said electromagnetic energy generating means being connected to the control means and responsive to the control signals for supplying electromagnetic energy to the applicator means sufficient for elevating the tissue temperature to the selected reference temperature and maintaining the tissue at the selected temperature during treatment.
3. An electromagnetic capacitive coupling applicator apparatus according to claim 2, wherein the applicator includes a helical coil type electrode.
4. An electromagnetic capacitive coupling applicator apparatus according to claim 2, wherein the applicator includes a plurality of flexible wires.
5. An electromagnetic capacitive coupling applicator apparator according to claim 2, wherein the applicator includes a flexible, electrically conductive sleeve.
6. An electromagnetic capacitive coupling applicator apparatus according to claim 2, wherein the applicator means includes an elongated coil having a length, and a sheath of dielectric material covering the elongated coil sufficiently for producing electromagnetic energy levels along the length of the coil to produce substantially uniform tissue temperature along the length of the coil.
7. An electromagnetic capacitive coupling applicator apparatus according to claim 2, wherein catheter means includes means for maintaining the position of the applicator means during treatment of the prostate.
8. An electromagnetic capacitive coupling applicator apparatus according to claim 7, wherein the means for maintaining the position of the applicator means during treatment includes a fluid drainage tube, an inflatable balloon mounted exteriorly thereof and adjacent to a first end of the fluid drainage tube, and a pressurized fluid source connected to the balloon whereby, when the first end of the fluid drainage tube is positioned within a bladder opening and the balloon inflated, the balloon engages the bladder opening for fixing the location of the applicator means.
9. An electromagnetic capacitive coupling applicator apparatus according to claim 2, wherein the applicator is mounted on the applicator support portion of the catheter means so as to be in direct electrical contact with the tissue to be heated when the catheter means is inserted in the urethra.
10. An electromagnetic capacitive coupling applicator apparatus according to claim 2, wherein the temperature sensor supporting tube is an elongate tube having a closed end portion adjacent the applicator means and mounted exteriorly of the fluid free tube.
11. A urethral inserted applicator for benign prostatic hyperplasia treatment by heating the prostate tissue surrounding the urethra using electromagnetic energy, comprising:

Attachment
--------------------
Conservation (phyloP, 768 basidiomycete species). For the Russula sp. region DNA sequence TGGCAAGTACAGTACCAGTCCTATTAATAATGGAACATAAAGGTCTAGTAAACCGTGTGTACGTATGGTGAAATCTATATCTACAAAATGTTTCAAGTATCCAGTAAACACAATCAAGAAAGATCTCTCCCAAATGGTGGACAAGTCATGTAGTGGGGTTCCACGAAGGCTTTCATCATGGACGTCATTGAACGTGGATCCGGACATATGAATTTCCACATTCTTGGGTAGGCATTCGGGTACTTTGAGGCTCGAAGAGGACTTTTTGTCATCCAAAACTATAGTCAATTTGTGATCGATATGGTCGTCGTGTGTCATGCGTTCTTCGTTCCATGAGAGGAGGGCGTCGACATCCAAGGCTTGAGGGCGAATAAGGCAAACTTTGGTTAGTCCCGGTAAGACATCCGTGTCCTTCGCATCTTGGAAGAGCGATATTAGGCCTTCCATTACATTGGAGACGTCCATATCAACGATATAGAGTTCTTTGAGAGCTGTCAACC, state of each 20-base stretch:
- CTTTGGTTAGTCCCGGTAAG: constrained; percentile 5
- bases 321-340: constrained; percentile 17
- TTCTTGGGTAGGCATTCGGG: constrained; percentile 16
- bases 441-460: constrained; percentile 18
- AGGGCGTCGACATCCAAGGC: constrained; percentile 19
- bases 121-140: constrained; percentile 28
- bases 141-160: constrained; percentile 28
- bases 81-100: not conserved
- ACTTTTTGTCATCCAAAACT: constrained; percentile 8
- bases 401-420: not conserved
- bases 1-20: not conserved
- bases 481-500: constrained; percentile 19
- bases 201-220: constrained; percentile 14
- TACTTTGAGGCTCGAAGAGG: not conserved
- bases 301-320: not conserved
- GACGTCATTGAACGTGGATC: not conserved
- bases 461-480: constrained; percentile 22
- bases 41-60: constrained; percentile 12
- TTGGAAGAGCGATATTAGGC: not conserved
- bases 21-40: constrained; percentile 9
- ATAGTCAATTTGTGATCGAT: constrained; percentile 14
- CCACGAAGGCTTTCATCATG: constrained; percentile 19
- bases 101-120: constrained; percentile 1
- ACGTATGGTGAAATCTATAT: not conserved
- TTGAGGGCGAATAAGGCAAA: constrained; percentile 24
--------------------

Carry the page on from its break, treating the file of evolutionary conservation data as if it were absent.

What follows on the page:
a multi-tube urinary catheter, said catheter having an insertion tip end for insertion into the urethra, a fluid dry tube closed at the insertion tip end, and an isolated open ended tube for urine drainage;
applicator means carried by the catheter, said applicator means including an applicator forming a first electrode adapted to interact with second electrode means placed with respect to the applicator so as to be capacitively coupled thereto so that heating current supplied by a source of electromagnetic energy will flow between the applicator and the second electrode means for heating tissue adjacent the applicator, and electrical conductor means enclosed by the fluid dry tube connected to the applicator and adapted to be connected to a source of electromagnetic energy; and
dielectric insulation means covering the applicator for preventing direct contact of the applicator with adjacent tissue.
12. A urethral inserted applicator according to claim 11, wherein the multi-tube urinary catheter further includes a second fluid dry closed end tube, and an electromagnetic field compatible temperature sensor inserted in the second fluid dry closed tube for sensing the temperature of prostate tissue.
13. A urethral inserted applicator according to claim 11, wherein the applicator includes multiple electrode sections, each section adapted to be individually and selectively connected to a source of electromagnetic energy whereby the heating pattern length may be modified by controlling connection of the individual electrodes to the source of electromagnetic energy.